This has the effect of creating sympathy in the audience for his opinion because it is costing him personally to write what he does. He positions himself as being rational and different to the abusers: ‘I struggle to recognise them’, ‘Shamed and saddened to see people I thought possessed of’.

  1. There is a jarring note in this set up: if O’Connor’s shame and sadness is real, then he once considered the perpetrators he is aiming at as being worthy of respect, as being sane, as having character – these people: ‘These are the same people who would howl with disapproval if similar hate speech was directed towards gays or Muslims’ , those ‘still in denial of the election of a conservative christian (sic) to the nation’s highest office’, ‘who strike like cobras’ and Labor voters and/or sympathisers. The language and tone employed in these pars I would suggest is aggressive and righteously judgemental.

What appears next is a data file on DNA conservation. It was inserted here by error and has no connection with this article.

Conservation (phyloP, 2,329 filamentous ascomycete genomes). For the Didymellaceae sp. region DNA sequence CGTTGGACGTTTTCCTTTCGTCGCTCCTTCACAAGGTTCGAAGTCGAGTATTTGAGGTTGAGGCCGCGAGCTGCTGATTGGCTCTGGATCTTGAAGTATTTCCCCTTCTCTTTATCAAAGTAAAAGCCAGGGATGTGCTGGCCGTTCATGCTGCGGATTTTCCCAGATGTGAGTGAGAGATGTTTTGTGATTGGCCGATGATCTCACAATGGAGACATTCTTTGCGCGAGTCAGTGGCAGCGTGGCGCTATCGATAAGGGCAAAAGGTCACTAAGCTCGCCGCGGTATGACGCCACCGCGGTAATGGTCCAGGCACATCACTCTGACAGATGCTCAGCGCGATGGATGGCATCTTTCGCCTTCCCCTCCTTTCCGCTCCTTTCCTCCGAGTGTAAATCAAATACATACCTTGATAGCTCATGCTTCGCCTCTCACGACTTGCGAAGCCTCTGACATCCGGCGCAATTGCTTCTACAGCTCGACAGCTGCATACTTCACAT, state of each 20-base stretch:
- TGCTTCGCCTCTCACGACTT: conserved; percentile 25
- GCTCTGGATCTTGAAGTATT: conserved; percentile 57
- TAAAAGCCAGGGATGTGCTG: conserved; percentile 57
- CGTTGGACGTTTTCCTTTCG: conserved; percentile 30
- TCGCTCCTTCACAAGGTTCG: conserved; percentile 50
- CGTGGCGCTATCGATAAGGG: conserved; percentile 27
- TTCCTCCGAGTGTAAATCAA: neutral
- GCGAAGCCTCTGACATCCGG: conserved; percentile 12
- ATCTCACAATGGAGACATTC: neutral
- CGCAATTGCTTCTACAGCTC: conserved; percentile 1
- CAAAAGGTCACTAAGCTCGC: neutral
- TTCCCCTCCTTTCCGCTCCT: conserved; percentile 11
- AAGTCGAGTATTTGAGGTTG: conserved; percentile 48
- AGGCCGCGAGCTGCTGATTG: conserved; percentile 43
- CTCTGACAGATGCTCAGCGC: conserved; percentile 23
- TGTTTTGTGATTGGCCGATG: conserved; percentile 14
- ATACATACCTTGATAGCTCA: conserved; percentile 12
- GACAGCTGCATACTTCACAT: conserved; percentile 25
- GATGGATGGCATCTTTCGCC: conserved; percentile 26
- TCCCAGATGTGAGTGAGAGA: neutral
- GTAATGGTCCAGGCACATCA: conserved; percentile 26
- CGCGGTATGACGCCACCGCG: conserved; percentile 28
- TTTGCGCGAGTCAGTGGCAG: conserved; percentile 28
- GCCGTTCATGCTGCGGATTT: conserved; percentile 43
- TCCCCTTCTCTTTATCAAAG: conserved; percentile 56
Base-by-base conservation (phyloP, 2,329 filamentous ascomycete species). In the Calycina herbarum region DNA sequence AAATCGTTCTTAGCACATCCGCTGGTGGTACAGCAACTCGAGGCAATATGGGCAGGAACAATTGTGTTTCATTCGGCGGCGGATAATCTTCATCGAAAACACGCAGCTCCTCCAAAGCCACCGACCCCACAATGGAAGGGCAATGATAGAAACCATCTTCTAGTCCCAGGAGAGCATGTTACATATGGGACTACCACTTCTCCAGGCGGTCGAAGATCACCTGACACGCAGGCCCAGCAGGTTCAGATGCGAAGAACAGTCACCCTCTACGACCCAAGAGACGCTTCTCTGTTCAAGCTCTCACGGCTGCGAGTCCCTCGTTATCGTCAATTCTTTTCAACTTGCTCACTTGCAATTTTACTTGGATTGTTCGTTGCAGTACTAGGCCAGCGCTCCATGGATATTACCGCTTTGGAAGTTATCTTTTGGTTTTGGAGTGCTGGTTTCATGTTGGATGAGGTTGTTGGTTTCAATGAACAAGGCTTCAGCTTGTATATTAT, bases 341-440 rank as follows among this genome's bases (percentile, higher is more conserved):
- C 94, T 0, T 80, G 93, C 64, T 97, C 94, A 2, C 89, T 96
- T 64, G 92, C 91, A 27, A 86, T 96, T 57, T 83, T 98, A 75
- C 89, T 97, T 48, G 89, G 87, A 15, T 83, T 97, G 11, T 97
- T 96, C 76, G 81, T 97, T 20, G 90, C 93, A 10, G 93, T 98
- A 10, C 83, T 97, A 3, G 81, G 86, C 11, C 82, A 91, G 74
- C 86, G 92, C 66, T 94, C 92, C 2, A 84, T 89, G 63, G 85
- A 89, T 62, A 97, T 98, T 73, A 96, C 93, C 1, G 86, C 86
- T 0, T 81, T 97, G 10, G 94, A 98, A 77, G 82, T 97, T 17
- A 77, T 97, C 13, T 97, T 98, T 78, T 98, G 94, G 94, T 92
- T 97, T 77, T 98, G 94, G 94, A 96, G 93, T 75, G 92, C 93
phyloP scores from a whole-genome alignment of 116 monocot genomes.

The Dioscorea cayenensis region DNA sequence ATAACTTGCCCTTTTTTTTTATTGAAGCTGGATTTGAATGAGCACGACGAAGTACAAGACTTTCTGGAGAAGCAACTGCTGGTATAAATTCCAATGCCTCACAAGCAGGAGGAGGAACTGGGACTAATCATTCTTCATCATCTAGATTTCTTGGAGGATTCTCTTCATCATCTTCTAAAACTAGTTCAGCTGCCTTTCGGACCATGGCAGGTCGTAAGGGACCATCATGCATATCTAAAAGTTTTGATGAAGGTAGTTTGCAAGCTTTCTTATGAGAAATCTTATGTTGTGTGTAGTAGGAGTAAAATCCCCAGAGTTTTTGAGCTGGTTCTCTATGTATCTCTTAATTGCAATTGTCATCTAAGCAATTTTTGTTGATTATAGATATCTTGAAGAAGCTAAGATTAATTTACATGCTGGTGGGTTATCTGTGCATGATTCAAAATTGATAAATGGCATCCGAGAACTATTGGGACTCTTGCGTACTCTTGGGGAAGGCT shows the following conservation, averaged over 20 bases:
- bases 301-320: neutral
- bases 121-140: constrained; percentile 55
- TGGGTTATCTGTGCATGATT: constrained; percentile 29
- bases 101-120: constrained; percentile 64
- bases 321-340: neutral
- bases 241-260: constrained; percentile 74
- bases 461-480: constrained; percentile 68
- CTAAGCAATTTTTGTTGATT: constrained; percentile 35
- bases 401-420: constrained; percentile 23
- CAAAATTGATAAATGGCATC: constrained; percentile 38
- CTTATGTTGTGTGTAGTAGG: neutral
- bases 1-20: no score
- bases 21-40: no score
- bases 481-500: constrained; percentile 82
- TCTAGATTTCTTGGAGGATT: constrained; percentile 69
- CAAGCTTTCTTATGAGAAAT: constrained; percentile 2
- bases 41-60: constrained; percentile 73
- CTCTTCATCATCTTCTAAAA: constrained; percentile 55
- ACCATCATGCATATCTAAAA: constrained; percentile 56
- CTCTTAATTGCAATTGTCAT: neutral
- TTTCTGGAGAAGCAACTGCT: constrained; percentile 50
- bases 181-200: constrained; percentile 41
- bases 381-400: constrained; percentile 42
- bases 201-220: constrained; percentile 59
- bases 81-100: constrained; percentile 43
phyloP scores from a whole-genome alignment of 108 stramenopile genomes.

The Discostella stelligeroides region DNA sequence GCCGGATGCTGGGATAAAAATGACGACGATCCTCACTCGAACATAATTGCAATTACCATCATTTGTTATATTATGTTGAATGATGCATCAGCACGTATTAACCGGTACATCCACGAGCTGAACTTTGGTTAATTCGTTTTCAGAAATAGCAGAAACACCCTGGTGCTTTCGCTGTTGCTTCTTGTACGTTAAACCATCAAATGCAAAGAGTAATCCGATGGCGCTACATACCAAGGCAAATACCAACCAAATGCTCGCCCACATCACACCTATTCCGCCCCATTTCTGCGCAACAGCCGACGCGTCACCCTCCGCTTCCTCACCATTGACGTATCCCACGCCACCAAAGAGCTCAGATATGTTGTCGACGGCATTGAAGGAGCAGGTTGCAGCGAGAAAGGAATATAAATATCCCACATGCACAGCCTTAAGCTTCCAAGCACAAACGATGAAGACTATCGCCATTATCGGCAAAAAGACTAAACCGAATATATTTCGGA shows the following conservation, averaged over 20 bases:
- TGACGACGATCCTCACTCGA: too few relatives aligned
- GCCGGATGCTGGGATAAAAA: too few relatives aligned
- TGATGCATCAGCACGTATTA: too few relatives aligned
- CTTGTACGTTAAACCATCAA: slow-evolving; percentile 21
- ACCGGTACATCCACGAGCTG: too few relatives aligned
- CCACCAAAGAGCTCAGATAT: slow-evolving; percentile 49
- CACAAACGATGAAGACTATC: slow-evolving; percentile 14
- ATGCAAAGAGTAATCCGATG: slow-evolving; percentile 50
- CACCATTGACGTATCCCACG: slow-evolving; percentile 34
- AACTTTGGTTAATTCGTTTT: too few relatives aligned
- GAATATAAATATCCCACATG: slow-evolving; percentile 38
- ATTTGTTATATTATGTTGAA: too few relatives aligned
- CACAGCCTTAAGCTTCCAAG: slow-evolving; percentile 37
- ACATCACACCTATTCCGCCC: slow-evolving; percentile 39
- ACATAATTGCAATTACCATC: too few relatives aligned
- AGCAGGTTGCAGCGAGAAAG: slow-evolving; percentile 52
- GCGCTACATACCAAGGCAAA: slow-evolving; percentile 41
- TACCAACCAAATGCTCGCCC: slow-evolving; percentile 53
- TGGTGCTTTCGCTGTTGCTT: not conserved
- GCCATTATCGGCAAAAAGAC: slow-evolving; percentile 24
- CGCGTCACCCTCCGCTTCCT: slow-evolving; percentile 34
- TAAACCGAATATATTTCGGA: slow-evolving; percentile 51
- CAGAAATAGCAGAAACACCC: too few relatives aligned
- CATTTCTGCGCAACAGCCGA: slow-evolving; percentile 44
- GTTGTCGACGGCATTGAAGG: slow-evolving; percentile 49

The recurring use of the rhetorical question is a classic persuasive technique. When a person asks a question with no idea of the answer, there is openness, vulnerability and curiosity. When the questioner presumes to know the answer anyway, or indeed presumes the answer to be so obvious as to be not worth saying, it is an exercise in power, in control. There are four such questions, each framing one group of the accused.

On another level, these questions allow O’Connor to make a point without having to justify or explain much. For him, they are givens.

  1. The inclusion of Bette Midler, ‘a fading American singer’ who is more usually ‘ranting at Donald Trump’ seems obtuse. One of the effects is to group these hating Aussies with an American entertainer of dubious quality. There is an old trick of tainting by association; this looks like it.